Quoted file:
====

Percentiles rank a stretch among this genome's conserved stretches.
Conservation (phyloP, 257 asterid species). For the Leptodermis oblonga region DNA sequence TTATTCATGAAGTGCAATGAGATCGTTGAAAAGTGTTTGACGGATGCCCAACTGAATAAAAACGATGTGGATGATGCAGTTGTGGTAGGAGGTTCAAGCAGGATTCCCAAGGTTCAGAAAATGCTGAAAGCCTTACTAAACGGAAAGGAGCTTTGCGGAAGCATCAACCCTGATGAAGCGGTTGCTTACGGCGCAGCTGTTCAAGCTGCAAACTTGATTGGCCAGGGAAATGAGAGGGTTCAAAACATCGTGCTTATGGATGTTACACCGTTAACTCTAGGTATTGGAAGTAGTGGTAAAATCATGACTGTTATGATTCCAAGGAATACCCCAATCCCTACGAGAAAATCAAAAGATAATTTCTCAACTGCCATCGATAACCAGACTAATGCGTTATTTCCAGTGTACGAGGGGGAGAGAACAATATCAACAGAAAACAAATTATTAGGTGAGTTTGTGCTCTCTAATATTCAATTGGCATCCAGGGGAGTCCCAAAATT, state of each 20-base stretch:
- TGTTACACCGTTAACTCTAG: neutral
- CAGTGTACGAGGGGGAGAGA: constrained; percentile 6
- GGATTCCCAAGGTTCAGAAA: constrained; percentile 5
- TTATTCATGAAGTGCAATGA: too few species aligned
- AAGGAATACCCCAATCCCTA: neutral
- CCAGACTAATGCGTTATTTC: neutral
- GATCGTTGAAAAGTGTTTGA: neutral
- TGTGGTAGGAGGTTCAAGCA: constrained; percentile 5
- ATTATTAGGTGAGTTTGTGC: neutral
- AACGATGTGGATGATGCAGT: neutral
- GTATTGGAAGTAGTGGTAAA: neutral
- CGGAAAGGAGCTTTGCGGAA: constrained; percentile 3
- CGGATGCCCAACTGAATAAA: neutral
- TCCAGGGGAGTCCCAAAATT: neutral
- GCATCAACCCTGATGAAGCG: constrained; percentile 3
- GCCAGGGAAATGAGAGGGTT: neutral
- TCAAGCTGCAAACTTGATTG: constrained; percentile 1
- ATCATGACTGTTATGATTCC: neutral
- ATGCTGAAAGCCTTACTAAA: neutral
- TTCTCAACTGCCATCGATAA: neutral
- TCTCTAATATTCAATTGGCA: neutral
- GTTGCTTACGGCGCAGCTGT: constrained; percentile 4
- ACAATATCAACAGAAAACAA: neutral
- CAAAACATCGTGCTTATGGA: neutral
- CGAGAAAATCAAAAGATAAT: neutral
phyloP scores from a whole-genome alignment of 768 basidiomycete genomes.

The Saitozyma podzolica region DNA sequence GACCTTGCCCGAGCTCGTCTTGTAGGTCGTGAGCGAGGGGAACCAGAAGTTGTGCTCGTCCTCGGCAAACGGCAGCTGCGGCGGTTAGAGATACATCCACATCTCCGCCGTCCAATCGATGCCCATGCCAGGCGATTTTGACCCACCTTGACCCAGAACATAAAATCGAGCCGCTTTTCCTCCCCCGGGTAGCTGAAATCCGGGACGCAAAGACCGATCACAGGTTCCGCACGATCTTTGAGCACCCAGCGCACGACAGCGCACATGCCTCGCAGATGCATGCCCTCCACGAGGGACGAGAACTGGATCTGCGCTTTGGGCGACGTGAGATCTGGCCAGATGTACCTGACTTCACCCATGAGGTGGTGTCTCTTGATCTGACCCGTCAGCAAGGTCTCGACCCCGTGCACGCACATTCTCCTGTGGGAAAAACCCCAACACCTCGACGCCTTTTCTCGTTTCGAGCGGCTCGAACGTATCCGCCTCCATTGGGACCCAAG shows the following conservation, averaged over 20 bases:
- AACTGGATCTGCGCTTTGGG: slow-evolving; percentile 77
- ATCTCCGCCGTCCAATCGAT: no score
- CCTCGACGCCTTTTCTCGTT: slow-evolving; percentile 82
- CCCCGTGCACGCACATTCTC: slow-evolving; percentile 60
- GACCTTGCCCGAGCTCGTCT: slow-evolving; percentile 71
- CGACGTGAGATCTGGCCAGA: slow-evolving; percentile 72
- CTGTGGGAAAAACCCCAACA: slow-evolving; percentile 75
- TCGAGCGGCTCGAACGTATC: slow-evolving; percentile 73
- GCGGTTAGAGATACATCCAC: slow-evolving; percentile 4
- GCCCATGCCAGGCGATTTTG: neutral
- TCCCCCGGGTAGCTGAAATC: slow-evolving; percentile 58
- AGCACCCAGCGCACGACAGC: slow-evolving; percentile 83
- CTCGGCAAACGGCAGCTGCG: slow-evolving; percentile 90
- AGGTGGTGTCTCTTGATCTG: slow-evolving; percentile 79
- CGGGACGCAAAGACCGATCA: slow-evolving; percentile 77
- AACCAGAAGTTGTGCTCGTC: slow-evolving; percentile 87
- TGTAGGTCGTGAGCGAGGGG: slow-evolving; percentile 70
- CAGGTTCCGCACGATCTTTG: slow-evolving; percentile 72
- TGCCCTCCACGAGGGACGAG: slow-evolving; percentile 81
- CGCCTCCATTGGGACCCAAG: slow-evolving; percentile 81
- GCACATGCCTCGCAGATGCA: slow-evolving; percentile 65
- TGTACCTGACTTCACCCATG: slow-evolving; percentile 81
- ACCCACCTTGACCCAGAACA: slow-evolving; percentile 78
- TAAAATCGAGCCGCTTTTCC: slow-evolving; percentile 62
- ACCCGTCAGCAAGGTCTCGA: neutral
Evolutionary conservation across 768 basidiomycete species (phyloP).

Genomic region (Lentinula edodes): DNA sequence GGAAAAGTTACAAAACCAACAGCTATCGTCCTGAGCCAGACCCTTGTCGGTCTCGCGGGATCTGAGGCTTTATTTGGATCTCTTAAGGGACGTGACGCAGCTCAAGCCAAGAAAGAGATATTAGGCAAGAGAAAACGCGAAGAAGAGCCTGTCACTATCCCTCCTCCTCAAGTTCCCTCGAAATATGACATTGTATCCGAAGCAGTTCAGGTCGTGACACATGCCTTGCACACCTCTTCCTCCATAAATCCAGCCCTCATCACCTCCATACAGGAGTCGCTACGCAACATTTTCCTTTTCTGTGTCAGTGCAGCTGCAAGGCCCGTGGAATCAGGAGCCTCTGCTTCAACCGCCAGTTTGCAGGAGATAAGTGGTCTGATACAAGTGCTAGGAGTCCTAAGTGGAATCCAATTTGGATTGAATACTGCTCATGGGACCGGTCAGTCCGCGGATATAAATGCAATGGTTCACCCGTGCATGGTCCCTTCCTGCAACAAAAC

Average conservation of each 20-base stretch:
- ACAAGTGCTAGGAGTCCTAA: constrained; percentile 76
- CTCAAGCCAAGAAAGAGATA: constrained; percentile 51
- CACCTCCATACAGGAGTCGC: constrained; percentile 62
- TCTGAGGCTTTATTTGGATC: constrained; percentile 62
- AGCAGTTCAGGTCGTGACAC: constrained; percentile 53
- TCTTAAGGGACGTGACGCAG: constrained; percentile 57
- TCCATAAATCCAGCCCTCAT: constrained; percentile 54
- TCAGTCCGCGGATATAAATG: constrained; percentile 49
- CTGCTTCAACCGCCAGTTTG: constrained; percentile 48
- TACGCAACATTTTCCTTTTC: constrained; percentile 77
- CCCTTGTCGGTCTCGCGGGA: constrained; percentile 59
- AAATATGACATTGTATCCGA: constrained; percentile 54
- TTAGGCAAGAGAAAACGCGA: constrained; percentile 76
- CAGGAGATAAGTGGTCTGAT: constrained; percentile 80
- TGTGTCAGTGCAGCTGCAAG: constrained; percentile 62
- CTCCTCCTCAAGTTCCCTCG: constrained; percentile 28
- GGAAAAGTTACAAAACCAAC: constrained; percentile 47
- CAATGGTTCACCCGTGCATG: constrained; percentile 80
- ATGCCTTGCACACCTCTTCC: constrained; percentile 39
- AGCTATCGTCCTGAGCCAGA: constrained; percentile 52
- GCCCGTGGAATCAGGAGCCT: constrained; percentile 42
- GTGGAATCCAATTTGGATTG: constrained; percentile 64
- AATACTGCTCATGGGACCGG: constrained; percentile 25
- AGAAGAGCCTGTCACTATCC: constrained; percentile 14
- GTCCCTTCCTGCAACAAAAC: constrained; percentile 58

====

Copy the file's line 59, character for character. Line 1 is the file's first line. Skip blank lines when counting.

- CTCAAGCCAAGAAAGAGATA: constrained; percentile 51